“People should have to face the consequences of their actions. Ending up in jail for somebody in the spiral of drug addiction can be a positive thing,” said Winn, adding, “It’s not an ideal situation. But until there is some sort of facility where you can do detox then all of this is for nothing. This is just a big waste of time and money.”
Winn, overall, believes that crime in the City of Ithaca is poorly reported on and understood in context and frequency, which is why he started Ithaca Crime. He wants to reframe the public’s perception of the issue, and reverse course on the Reimagining Public Safety plan, which he believes has demoralized the Ithaca Police Department to the point of degrading its functionality.
When asked to speak to the conflict of interest that stems from a political candidate building a platform focused on addressing crime in the city, while also attempting to run a website that provides news and information on crime in the city, Winn told The Voice, “Of all the potential conflicts of interests going on right now in the city, they got me running for office, while simultaneously documenting the decay of my hometown is not one I would be concerned about.”
Winn’s views and public demonstrations have brought him plenty of scrutiny locally. In March 2021, Winn burned a Black Lives Matter flag at a Back the Blue rally, provoking some to condemn him as a “racist” and “fascist.”
Winn’s initial attempt to burn the Black Lives Matter flag developed into an altercation before he was able to eventually light it. He defends the action, calling the Black Lives Matter flag a “Marxist symbol” and arguing that racial justice protestors had burned an American flag that was hanging at the Ithaca Police Department on Clinton Street months prior.
Winn believes that Ithaca and the county’s Reimagining Public Safety plan has hurt police morale and that it should be reversed promptly. He feels similarly about the Ithaca Green New Deal, and its electrification program, which he called a “boondoggle.”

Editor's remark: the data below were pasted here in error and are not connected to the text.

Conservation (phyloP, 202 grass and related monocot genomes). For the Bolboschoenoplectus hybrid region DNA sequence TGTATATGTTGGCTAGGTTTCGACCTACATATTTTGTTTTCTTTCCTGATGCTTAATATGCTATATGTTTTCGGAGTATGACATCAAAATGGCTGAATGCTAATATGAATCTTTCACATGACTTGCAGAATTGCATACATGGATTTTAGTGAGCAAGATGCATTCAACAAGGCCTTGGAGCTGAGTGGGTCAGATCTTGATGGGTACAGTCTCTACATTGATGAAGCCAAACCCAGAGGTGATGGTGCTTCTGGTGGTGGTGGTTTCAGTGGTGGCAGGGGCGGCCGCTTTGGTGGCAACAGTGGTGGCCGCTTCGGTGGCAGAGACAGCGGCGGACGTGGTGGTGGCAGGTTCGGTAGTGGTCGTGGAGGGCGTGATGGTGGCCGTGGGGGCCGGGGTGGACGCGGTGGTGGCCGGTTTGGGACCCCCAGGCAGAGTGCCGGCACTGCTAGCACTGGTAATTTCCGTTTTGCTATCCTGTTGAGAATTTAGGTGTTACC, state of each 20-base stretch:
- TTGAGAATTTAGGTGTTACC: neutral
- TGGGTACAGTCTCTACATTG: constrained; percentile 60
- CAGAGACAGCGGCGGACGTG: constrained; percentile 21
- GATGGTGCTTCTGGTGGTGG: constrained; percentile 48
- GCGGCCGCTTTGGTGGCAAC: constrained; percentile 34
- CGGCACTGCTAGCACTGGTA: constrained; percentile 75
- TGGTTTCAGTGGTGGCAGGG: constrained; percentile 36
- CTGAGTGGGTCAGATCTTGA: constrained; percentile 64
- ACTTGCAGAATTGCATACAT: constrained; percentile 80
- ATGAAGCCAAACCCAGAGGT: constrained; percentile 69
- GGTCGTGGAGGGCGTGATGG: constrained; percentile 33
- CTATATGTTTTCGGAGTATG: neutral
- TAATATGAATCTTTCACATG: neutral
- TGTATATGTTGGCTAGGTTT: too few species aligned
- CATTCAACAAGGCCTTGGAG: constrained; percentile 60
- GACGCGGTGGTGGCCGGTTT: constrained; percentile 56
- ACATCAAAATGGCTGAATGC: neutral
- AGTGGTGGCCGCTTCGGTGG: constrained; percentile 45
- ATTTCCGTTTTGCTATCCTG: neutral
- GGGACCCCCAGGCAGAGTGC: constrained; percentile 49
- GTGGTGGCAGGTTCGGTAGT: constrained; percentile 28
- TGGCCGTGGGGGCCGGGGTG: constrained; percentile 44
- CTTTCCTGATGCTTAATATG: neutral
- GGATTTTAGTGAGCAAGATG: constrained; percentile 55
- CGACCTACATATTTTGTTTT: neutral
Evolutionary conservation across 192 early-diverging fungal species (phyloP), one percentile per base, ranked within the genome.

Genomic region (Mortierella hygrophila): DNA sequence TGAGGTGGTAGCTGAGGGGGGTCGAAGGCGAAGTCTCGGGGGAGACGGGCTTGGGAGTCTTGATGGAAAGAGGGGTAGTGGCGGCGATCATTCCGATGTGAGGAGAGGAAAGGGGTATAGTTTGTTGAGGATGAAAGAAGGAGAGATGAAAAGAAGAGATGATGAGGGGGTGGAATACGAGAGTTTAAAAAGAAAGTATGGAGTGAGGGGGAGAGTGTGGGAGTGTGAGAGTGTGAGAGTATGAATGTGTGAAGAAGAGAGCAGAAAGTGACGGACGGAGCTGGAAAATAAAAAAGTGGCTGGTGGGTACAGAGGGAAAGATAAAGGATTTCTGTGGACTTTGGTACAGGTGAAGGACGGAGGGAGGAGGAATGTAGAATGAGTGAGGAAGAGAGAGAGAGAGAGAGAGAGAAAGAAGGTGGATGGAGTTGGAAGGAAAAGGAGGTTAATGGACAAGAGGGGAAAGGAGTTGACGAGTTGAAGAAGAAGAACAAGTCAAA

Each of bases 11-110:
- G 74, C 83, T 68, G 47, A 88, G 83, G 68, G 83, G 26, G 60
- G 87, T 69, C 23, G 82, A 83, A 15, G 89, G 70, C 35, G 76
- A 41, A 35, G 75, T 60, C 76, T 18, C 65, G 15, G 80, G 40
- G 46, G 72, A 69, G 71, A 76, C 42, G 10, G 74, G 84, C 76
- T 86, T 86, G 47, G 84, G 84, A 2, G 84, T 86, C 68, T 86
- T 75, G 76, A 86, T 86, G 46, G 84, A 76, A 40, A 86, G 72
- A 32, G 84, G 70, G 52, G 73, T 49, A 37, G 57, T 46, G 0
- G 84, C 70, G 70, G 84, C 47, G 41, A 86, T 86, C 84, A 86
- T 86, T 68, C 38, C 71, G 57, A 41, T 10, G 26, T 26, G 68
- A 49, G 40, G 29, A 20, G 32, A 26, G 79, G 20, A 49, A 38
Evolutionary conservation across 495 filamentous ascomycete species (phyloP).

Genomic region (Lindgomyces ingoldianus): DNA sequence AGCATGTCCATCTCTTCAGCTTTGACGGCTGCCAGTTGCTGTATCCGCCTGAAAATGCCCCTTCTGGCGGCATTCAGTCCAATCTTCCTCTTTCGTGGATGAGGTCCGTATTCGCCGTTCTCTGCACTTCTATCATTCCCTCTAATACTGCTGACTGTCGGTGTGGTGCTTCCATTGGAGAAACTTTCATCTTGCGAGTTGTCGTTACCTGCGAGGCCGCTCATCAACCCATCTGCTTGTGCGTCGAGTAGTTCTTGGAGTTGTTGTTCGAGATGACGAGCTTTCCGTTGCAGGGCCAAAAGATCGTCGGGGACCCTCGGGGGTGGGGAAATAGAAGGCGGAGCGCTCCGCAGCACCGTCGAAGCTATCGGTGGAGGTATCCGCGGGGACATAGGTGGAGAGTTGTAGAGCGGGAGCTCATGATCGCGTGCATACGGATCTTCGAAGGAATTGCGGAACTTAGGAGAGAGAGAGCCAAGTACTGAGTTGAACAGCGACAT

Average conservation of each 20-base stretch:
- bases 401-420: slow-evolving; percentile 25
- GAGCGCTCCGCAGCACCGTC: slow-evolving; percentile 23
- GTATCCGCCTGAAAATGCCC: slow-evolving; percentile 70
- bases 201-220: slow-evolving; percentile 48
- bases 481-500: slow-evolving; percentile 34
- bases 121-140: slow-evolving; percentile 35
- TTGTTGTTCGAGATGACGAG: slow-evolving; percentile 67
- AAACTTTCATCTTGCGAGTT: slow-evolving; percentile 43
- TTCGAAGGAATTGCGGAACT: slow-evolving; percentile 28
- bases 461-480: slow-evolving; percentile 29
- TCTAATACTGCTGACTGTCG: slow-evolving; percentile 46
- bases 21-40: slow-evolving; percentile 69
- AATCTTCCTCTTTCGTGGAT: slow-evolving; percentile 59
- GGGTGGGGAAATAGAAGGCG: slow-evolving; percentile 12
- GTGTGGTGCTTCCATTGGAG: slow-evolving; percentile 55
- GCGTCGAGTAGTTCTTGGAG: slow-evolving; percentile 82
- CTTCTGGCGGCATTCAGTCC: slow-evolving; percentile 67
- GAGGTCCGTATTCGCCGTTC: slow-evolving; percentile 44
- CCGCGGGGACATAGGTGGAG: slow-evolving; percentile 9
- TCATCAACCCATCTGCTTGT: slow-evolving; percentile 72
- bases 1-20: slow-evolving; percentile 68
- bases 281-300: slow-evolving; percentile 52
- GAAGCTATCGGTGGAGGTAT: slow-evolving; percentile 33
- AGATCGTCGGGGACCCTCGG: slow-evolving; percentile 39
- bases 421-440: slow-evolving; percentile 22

“I think Ithaca needs to give up on the whole doing-things-first. It is not this community’s obligation to be the guinea pig for every bleeding heart cause that there is,” said Winn.
Winn claims that he entered the race for mayor because he didn’t like the idea of Acting Mayor Laura Lewis running unopposed. After getting on the ballot in November, an independent candidate, Katie Sims, has also established a campaign.
Winn is critical of Sims for being affiliated with groups like the Ithaca Tenants Union and the Democratic Socialists of America but, he admits, “I’ve learned quite a few lessons from them.” He said that they are highly organized, and fears what the Common Council will look like in 2023 when not half, but all of the seats on Ithaca’s Common Council will go up for reelection.
He believes the Ithaca that disagrees with more progressive or leftist politics needs to speak up, and get involved. And he believes he’s found his constituency.
“I think that if I can get these people in this [mobile home] park to vote for me and to support me, then I actually have a chance,” said Winn. “If they are open to my message, then I have a chance.”
Correction (09/01/2022): This story originally stated that an American flag burned by activists was done so in front of Ithaca’s City Hall. The flag was taken down from a pole in front of the Ithaca Police Department.